Also playing a role in the rise of overall players and elite prospects could be an increase in the number of top athletes playing football. Basketball generally is considered the sport of choice for most children and teens in the county, both for its popularity and the ease with which one can play the game. All you need is a ball and a hoop.
Many basketball players in the past opted not to play football, but that is changing. Two of the county's most heavily recruited players in recent years were Eleanor Roosevelt linemen Derrick Harvey and Jared Gaither, both of whom Houchens recruited off the school's basketball team.
"Gaither was a great example of a kid who was a good high school basketball player, but he's going to be a major college football player," Houchens said. "Derrick Harvey wasn't even a starter in basketball."
Gaither initially accepted a basketball scholarship from South Carolina, then changed his mind and took a football offer from Maryland, where he is a freshman. Harvey gave up basketball to focus on football and now he is slated to start at defensive end for Florida. Their success, and that of others from the county, such as NFL players LaMont Jordan of Suitland (now with the Raiders) and Shawne Merriman of Douglass (Chargers), influences younger players to pick up the sport, according to Earl Hawkins, the county school system's supervisor of athletics.
Bowman, who until the spring said he was unsure what sport he wanted to play in college, gave up competitive basketball so he could attend summer school and prepare to graduate early from high school, forgoing his senior basketball season. Logan-El, too, was a basketball player -- until one day early in his freshman year.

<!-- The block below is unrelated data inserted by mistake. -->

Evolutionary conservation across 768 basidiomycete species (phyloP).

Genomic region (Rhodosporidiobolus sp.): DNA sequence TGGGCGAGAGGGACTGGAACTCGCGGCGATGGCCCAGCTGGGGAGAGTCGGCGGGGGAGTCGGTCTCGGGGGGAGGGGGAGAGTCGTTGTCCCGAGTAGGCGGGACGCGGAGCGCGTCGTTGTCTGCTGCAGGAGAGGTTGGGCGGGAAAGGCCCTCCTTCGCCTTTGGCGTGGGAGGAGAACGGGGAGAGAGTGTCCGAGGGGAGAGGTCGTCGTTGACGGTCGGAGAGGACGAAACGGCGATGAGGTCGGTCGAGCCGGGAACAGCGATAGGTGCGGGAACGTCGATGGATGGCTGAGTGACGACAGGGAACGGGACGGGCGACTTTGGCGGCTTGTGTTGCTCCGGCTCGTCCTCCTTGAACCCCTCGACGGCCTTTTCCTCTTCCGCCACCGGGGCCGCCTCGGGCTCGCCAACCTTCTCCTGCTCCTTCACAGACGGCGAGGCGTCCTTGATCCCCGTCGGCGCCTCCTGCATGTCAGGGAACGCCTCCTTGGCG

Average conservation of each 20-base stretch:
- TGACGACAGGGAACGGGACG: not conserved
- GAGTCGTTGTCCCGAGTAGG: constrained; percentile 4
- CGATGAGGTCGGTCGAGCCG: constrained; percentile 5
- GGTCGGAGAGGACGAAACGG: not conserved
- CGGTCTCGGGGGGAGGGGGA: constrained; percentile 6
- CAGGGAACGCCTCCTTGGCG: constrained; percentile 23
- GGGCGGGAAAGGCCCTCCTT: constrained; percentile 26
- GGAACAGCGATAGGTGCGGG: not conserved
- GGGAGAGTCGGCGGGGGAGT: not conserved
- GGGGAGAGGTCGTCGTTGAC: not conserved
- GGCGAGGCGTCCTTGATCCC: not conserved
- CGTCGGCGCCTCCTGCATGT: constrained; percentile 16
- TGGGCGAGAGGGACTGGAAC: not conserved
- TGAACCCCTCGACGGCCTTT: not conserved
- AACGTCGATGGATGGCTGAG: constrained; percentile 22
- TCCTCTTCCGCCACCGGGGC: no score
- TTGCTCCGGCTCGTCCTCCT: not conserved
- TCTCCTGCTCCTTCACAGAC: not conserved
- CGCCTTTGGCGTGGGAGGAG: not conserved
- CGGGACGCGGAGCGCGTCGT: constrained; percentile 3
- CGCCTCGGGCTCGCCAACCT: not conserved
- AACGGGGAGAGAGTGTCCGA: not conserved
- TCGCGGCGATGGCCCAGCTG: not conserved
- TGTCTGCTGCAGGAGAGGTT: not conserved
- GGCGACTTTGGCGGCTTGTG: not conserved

"Coach Harley just happened to come into the gym, going down to the weight room and he said, 'Hey, big fella, do you play football?' " Logan-El said.
Logan-El had played when he was younger but soon grew too big for his age group. He had given it up in favor of playing basketball.
"More kids can play basketball than they can play football because it's easier to play basketball than it is to play football," Logan-El said. "Pick up a ball and try to throw it in a hole."
Taylor also was a basketball player when he was younger, though he said he was never interested in playing for Gwynn Park because of a team rule that players must have short hair.
This season, two more basketball players are trying football. Parkdale is using Larry McKinney as a defensive end and Fairmont Heights is using 6-foot-6 Nasir Austin at the same position. Both players' football coaches believe they could end up getting football scholarship offers. Austin's basketball coach agrees that the player might be better off at football -- even though his first organized game will not be until Friday at Bethesda-Chevy Chase.
"He's a 6-6 kid whose outside game is okay but needs to be developed," Fairmont Heights basketball coach George Wake said, adding that Austin is receiving mid-major college interest in basketball. "But you put 6-6 kids on the defensive line, that's a different story. I watched him in a scrimmage and he can play. Watching a guy his size, you are worried about whether he wants contact or if he's afraid of people being at his legs, but he's a slam-bang football player."
Harley believes it's a trend that could continue.
"There are 21 schools in the county, and in any year you might get five Division I basketball scholarships; in football, one team might get five. You have to be a horse to get a Division I basketball scholarship. These basketball guys play AAU all year round, and they've got people telling them pipe dreams. They go to these camps and think basketball is going to be in their future. But when they see the success I have getting cats in school [for football], they're fighting to come out."